Hmmmm. Perhaps the more relevant question is WHY do you attend the professional meetings that you attend?
We all realize that continuing engineering education is an important aspect of how we grow professionally.
How many of us take full advantage of continuing our education? Let’s face it, none of us has all the answers to all the questions, even if we are at the top of our game and a noted thought leader in our particular field.
So what type of meetings do you attend during the course of the year?
And how often do you color outside the lines and go to meetings simply because they have interesting-sounding material that may, or may not, be related to your engineering field?
Do you only attend meetings that your company will pay for? So how’s that going? Many companies are cutting back on funding for employees to attend meetings, including training meetings. Some folks have a budgetary cap on spending: once you reach it, you can elect to self-finance your attendance at subsequent meetings.
Then there are webinars and e-meetings.
Some companies are looking into replacing the annual meetings (you know, the “y’all come” jamboree meeting where everyone converges in some city) with e-meetings as well. This type of approach sure beats the one where only the top producers’ air fare and hotel are paid by the company and the rest of the troops have to pay to play. At least everyone can get the same education in an e-meeting, which becomes affordable and accessible. OK, so an e-meeting doesn’t hold a candle to the social aspects of attending “the” meeting – if that’s really what you are into.
There are local and national trade shows as well.
If you don’t feel that these shows are a source of continuing education, think again. They are pure Voice of the Customer experiences. Yes, these shows, like IMTS, are expensive to attend if you have a booth and are transporting machinery to exhibit. However, these meetings can be the basis of some great collaborative discussions if you ask good questions of attendees instead of feeling like you need to hawk your wares. Let’s face it, selling is listening instead of talking. You’ve probably read enough of my blog posts to get that message loud and clear.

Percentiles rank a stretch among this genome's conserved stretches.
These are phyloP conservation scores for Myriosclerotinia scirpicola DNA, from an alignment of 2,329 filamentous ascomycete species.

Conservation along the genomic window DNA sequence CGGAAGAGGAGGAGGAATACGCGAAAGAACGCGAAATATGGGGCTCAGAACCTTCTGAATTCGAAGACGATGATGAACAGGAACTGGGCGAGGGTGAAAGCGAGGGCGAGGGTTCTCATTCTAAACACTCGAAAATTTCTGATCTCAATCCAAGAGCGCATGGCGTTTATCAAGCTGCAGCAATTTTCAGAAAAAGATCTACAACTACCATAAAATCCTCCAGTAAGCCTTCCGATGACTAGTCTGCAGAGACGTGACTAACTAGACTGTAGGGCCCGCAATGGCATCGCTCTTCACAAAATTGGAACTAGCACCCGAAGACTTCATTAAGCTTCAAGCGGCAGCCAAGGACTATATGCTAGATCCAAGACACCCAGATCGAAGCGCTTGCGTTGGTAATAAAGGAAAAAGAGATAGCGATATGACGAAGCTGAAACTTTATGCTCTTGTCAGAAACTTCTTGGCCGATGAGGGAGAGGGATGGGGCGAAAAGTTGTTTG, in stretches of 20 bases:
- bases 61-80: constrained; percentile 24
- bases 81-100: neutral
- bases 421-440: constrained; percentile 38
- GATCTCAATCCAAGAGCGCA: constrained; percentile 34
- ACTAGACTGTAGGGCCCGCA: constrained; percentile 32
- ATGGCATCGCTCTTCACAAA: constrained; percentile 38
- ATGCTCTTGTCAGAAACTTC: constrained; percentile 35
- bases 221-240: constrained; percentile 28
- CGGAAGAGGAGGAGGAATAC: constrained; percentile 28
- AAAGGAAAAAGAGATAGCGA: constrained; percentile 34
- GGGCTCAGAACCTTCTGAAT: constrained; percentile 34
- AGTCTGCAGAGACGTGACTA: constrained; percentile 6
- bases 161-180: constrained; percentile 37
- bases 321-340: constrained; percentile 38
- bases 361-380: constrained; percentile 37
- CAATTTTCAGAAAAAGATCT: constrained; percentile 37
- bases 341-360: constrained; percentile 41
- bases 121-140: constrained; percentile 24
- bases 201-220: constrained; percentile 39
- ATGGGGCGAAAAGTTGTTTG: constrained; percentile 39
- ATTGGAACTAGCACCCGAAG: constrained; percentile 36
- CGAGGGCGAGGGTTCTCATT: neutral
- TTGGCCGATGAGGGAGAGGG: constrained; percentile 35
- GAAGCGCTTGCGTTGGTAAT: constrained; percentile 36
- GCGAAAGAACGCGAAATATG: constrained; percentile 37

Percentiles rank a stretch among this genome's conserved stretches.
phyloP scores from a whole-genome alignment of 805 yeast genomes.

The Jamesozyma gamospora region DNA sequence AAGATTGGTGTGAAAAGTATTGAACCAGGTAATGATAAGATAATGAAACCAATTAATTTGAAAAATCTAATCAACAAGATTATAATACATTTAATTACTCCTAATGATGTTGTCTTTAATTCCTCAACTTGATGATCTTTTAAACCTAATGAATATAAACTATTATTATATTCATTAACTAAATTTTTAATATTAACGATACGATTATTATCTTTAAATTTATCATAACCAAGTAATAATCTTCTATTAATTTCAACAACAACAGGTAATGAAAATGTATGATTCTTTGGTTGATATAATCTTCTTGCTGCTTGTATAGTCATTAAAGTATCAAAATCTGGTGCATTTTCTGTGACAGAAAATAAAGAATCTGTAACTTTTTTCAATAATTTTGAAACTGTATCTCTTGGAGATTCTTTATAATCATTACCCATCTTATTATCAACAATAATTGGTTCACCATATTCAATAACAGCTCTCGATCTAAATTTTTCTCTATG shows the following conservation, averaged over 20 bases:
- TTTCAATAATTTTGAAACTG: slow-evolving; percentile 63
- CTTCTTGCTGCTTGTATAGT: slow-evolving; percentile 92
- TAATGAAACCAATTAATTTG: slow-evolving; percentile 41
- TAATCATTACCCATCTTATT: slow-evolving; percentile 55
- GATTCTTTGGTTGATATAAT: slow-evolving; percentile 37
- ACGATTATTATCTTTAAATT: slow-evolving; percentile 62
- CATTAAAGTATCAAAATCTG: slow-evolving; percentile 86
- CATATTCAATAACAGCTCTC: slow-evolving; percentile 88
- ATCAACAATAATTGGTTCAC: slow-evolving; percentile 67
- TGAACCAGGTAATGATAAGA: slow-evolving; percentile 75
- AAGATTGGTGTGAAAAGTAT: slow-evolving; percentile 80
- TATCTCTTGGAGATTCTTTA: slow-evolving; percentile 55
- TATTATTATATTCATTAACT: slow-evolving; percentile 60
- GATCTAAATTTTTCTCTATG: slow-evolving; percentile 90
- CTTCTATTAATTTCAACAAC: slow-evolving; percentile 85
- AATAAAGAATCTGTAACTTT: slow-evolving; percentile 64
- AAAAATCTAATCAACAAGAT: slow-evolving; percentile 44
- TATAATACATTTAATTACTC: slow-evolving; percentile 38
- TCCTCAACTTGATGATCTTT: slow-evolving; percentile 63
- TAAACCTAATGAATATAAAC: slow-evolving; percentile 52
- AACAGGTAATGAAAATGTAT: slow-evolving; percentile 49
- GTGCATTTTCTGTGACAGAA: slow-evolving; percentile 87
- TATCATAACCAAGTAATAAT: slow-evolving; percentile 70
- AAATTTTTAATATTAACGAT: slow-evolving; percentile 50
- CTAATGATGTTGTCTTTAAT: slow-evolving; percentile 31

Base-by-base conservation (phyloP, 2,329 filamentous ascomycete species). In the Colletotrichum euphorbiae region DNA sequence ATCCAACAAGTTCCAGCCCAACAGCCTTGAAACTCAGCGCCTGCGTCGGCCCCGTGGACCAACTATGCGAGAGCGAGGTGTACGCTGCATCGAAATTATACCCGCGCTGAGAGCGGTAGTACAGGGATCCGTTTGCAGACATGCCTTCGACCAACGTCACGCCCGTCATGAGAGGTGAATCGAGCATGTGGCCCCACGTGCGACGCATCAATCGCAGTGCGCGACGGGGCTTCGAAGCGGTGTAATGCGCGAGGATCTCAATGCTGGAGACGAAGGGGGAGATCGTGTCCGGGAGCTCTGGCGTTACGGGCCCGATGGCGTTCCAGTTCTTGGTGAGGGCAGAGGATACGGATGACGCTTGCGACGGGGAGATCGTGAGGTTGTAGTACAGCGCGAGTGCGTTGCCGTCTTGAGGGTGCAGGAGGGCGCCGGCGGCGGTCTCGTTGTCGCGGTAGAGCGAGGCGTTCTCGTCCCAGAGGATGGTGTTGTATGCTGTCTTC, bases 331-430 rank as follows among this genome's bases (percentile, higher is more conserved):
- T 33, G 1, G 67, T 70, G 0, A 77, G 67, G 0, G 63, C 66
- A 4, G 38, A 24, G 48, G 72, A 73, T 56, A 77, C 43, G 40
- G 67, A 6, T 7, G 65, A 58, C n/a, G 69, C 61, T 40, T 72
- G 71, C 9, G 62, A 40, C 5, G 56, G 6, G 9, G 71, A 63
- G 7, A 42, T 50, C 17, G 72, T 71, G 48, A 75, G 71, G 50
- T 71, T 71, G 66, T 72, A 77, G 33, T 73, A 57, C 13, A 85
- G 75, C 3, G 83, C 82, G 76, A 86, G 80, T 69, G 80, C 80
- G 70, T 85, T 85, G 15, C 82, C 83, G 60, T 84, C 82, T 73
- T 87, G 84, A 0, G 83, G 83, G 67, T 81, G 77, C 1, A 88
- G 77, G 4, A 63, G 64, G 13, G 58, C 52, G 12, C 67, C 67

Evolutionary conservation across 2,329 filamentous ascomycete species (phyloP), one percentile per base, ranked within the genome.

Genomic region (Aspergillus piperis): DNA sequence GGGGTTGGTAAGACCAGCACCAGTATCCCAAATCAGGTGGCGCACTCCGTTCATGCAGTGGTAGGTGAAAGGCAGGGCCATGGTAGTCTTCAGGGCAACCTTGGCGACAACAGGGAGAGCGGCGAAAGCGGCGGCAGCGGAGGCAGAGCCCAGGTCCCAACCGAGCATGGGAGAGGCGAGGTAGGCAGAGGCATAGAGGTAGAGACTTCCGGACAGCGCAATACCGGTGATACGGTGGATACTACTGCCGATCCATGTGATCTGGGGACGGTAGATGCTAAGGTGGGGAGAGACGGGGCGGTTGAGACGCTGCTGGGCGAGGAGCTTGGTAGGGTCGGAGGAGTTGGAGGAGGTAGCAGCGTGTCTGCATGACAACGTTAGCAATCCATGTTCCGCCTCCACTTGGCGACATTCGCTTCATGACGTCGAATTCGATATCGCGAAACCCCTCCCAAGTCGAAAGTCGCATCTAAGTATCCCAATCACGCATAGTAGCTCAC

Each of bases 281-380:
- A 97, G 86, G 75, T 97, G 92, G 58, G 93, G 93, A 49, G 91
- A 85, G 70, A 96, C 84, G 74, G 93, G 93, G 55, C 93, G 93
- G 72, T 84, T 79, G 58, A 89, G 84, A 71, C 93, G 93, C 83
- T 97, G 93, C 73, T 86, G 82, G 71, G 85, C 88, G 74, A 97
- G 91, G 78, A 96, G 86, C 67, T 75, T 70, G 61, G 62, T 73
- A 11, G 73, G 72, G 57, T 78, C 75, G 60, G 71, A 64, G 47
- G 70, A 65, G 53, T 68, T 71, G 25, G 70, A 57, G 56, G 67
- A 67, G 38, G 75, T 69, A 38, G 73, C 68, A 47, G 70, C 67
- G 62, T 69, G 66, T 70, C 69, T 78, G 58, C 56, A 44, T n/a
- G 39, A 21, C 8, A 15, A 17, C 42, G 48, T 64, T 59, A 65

There are monthly dinner or breakfast professional meetings which typically are on your own dime.
The value of these meetings can vary depending on the type of organization and energy the local chapter applies to these meetings. Also, these meetings can end up being attended by a homogeneous group (e.g., everyone is an engineering or hi-tech consultant) which results in preaching to a choir – and a competitive one at that.
Then there are those “one of” opportunities where you attend a meeting that you hear about purely because it is on a subject you’ve always wanted to know more about.
These little gems are high-value meetings because they make the best use of your time. You are interested and engaged. Colleges, training centers, SCORE chapters and even the local business clubs have these types of meetings. You just have to look in the newspaper or online to discover them.
Perhaps friends and colleagues from the same or rival companies have created informal monthly breakfast / lunch meetings to talk “stuff” and collaborate for a change, instead of compete. These types of meetings can really be thought-provoking. Many folks in this setting will pool resources to bring in a guest speaker from time to time.
Of course then there are the certification and re-certification courses.
And I hope your company funds your attendance at this type of training. However, if this context is your only means of broadening your educational horizons, I strongly suggest that you look at some additional formats which are discussed in this post.
The bottom line is that your time is valuable… to you.
And while your company many not necessarily be in a position to underwrite all the meetings, webinars, seminars and training sessions that you would like to attend, it IS important to evaluate how you spend your time and which meetings provide the greatest value to you, professionally and personally.
You know, you can say “no” to attending one meeting in deference to attending another meeting that, perhaps, is off the traditional meeting grid of your higher ups. You just need to understand why certain meetings are more valuable, practical and just plain useful to you as you advance your career.
Because when you learn something at these meetings, you take it back to the workplace and strengthen the contributions you make to your team and your organization. And you just plain become better at what you do.